Despite some flat out rainy weather and a lower turnout compared to 2016, the recent 2017 Columbus Creative Industry Mixer plowed through its eighth incarnation displaying a spirited share of social fun and frolic at the Park Street Cantina in the Arena District.
Created by photographer Matt Roharik in 2009, the Columbus Creative Industry Mixer (CCIM) was designed to bring together the who's-who of the artistic realm, shaping the creative networking landscape in order to set the standard for combining art and entertainment.
This is never an easy feat to accomplish here in Columbus, as multiple events usually transpire each night, all vying for a voluptuous piece of anyone brave enough to stop watching Netflix, and get their asses off the couch. Let's face it, with all the entertainment available to us via technology, springing into the real world, where people and objects exist beyond the sphere of augmented reality, can sometimes be a paralyzing prospect.
But the CCIM has endured.
Roharik carefully built up CCIM over the years, creating renown with its ground-breaking, elaborately staged, and propped photo booths bringing patrons together. At one time, with annual attendance nearing 1000, the CCIM was a not to be missed event amongst art directors, designers, area personalities, stylists, models, photographers, actors, musicians, talent agents, and print, film, music, and television producers.
Hell, the entire community showed up, just to be a part of the CCIM magic at Roharik's old studio. Part work, but always exceedingly pleasurable, the CCIM carved out an inestimable, devoted niche among participants, sponsors, and advertisers.
With guidance from Roharik, who currently resides in Los Angeles, the CCIM8 was produced by community leaders Mary McNitt, Shelagh Conley, and Mark J. Suplicki. Video support was provided by LeFine Print, with music by DJ Barista and DJ Harok.
Covering the CCIM has traditionally been a standard for NID Magazine, and the Columbus Events Guide. We have provided marketing support services through our print and digital platforms, with a focus on photography of the event as an entity, with particular attention paid to all those attending. This year was no different, and outside of the images seen in this post, you can check out more here, by photographers Tony Bentivegna, Robert Berry, and Breck Hapner.
Highlights from the CCIM8 included a joint production fostered through Tommy McClure, showcasing Fashion Week Columbus 2016 designers Juan Jose Saenz-Ferreyros (support courtesy of Bill Bartolini), Gerardo Encinas, and Melissa Koch, with additions courtesy of Joan's Bridal Couture line, and guidance to the designers and models provided by Erin Maloney.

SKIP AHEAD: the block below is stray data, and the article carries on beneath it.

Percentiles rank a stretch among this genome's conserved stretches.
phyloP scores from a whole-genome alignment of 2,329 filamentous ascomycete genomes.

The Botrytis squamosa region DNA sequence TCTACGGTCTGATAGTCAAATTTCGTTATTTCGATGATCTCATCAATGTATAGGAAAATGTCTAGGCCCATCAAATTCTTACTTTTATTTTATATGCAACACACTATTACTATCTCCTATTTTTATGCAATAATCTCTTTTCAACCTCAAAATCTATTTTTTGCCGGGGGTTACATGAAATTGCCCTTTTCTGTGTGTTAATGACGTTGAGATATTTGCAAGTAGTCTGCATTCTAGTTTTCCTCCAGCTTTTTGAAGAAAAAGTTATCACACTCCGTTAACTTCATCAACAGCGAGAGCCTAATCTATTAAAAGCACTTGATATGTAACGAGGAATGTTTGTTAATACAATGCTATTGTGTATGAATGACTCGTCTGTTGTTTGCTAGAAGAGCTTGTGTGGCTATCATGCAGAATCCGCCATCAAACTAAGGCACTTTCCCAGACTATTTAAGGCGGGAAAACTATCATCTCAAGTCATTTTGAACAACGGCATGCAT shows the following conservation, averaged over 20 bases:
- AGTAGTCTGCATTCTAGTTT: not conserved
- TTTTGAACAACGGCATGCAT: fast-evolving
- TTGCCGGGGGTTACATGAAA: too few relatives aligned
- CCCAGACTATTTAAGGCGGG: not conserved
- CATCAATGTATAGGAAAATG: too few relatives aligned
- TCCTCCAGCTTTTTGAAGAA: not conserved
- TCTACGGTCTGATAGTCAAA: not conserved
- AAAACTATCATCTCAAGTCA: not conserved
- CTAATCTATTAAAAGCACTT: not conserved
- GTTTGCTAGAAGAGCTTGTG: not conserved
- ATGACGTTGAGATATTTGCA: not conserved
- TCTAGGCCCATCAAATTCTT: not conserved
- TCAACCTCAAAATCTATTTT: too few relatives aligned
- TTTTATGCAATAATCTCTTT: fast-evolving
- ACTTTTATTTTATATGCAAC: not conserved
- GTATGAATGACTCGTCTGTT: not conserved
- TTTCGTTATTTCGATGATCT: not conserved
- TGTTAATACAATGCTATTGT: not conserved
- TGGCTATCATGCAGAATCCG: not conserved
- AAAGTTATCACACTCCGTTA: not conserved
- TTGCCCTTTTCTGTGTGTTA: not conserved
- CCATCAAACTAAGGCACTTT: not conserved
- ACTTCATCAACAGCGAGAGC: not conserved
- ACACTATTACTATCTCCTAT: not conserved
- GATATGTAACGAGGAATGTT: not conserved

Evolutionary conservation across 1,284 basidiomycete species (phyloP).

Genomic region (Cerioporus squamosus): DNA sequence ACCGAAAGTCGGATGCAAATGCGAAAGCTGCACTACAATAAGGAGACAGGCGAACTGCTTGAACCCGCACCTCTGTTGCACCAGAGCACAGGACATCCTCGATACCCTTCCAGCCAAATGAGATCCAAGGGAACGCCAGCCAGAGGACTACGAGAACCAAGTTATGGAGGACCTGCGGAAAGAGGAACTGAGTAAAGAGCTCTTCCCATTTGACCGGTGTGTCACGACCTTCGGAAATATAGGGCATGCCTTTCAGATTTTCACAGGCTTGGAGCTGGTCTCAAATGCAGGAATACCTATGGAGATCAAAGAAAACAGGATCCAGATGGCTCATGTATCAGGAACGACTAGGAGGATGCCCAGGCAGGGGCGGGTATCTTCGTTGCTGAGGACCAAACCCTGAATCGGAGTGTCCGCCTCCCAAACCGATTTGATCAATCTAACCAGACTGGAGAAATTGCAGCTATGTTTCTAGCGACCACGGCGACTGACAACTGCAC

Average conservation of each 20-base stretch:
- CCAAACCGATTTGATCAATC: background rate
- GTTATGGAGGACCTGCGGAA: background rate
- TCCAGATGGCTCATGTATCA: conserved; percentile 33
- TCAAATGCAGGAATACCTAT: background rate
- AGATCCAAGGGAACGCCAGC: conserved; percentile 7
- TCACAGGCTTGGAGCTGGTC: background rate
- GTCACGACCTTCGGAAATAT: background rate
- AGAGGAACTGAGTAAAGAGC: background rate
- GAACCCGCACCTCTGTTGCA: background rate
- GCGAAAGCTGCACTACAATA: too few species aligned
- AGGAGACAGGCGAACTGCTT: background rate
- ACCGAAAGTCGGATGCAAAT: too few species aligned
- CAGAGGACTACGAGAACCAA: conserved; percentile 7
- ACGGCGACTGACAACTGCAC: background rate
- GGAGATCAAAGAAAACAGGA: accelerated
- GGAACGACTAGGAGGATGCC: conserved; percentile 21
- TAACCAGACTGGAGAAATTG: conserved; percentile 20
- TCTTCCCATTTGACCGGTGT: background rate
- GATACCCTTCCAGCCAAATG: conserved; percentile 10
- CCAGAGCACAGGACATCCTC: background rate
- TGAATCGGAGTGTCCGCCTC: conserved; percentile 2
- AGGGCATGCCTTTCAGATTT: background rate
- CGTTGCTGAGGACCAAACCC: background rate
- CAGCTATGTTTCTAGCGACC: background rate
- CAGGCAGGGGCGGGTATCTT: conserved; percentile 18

Auction items were vetted by CCIM8 MC Erik Sternberger, who studied sketch writing and improv at the legendary Second City Chicago. His production company, Apathetic Revolutionary, creates comedy shorts and original scripts winning awards at film festivals around the country.
In addition to 100 tickets provided by Shadowbox Live to the first 50 VIP guests, items were donated by Couture Lash Columbus (Kristie Rhodes), Airbrush Tans Ohio, Red Giraffe Designs, Kixson Creative, and Camelot Cellars. In equal measure, Photoserve PDN stepped up to the plate with an $800 photographers package.
Yes, the treats are nice, but that's not it, really. You see, it is all about belief, a faith in people — people from creative backgrounds and disciplines — coming together to celebrate their combined uniqueness, the totality of their originality. This is what CCIM has always been about, and must be made to accomplish again moving forward.
Sure, CCIM is also about meeting talent, and building the legitimacy of your business through the positive exposure of your brand. We all throw around terms like measurable data, targeted demographics, emotional triggers, boosted response levels, higher conversion rates, and print and digital analytics. Yowza, yowza, punka.
There are many more industry terms, relevant to each discipline. Seemingly poignant, all with attached sub meanings according to their contextual application, folks. In the end, of course, we all want results, we seek a succinct and concise ROI. We all want — and much more — need the sanctity of individual creative success amidst the process.
CCIM was unique because once upon a time, it achieved this, embodied this, and so much more.
The 2017 CCIM8 event proved, beyond a doubt, that Columbus Creatives are still seeking that ideal, and are willing to embrace a higher standard for the future. NID Magazine and the Columbus Events Guide were proud to sponsor this year's CCIM, and are issuing a call to our community:
Work with us to make the CCIM9 bridge the gap between enfranchisement and enlightenment.
About Breck Hapner
Managing Editor Breck Hapner covers every facet of the Columbus nightlife, entertainment, festival, music, food & drink, art, film, and fashion scene, while also being known to pen articles, reviews, editorials, and even photograph from time to time.